by Alfredo De Massis, Alberto Di Minin, and Federico FrattiniFEATURED
Family firms are the most ubiquitous form of business in the world. But because people have certain assumptions about how families work, they often have assumptions about how family businesses work. One central assumption revolves around the concept of innovation. Many people often believe that family firms will be more conservative and less innovative than their competitors. This article presents an integrated, contingency perspective on family firm innovation called Family-Driven Innovation (FDI). The framework highlights the need for consistency between a family firm’s strategic innovation decisions and its idiosyncrasies to achieve and sustain competitive advantage through innovation. This article also offers some directions for future research on FDI and serves as an introduction to this special section on family firms.
Family-Driven Innovation: Resolving the Paradox in Family FirmsFEATURED Family firms are a diverse group of organizations, but all have a certain set of “socio-emotional” preferences -- namely, the pursuit of non-economic goals that cater to family desires like preserving family control, providing jobs for relatives, and maintaining reputation within their communities.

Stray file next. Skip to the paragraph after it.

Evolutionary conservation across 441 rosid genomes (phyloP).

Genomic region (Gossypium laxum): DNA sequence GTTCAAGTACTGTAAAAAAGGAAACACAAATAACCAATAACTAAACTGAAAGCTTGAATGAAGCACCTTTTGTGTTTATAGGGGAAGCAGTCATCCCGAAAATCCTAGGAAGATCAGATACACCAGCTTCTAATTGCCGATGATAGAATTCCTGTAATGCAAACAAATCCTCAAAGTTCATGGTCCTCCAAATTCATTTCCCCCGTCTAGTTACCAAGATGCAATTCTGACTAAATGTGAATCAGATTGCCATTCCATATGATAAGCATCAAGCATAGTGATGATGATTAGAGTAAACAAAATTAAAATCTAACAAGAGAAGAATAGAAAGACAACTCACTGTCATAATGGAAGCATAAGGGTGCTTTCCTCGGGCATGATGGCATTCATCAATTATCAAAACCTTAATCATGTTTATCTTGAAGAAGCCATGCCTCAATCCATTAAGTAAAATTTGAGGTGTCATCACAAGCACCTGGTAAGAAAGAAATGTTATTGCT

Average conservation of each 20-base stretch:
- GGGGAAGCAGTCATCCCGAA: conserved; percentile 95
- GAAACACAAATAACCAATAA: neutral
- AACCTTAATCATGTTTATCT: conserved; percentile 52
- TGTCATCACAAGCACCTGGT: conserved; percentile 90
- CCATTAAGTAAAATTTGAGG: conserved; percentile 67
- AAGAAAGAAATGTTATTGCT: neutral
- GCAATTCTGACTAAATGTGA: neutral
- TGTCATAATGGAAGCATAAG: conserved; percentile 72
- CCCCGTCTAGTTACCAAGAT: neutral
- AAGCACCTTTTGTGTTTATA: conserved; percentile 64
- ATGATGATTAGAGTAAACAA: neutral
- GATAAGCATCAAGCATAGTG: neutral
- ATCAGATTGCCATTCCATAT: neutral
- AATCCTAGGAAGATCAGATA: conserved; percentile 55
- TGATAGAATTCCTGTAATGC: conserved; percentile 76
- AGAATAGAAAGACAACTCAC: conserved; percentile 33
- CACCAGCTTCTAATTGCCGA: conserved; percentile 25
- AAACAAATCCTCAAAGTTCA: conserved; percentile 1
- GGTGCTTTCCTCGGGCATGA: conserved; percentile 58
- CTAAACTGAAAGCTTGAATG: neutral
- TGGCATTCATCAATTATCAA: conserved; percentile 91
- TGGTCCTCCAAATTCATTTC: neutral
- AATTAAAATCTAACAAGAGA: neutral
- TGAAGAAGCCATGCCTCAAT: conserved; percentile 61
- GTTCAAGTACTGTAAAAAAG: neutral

Family Assets and Liabilities in the Innovation Process Are family firms innovative or not? Conflicting findings may stem from not sufficiently examining the role of “family assets,” the value-creating resources that are unique to family firms: name, reputation, legacy, network ties, and intangible values can all have an effect on the process of innovation.
Diagnosing Innovation Readiness in Family Firms While most stages of the innovation process present difficulties, the initial adoption phase is among the most important. One key means of enhancing the success of innovation within family firms is to assess readiness before beginning.
Fair Trade USA: Scaling for Impact CASE STUDY Fair Trade USA is the leading third-party certifier of fair trade products in North America. By forging notable partnerships with leading U.S. retailers including Starbucks, PepsiCo, Whole Foods, and others, FT USA had garnered a 55 percent brand recognition amongst consumers in the United States by 2014. But where should the company go from here?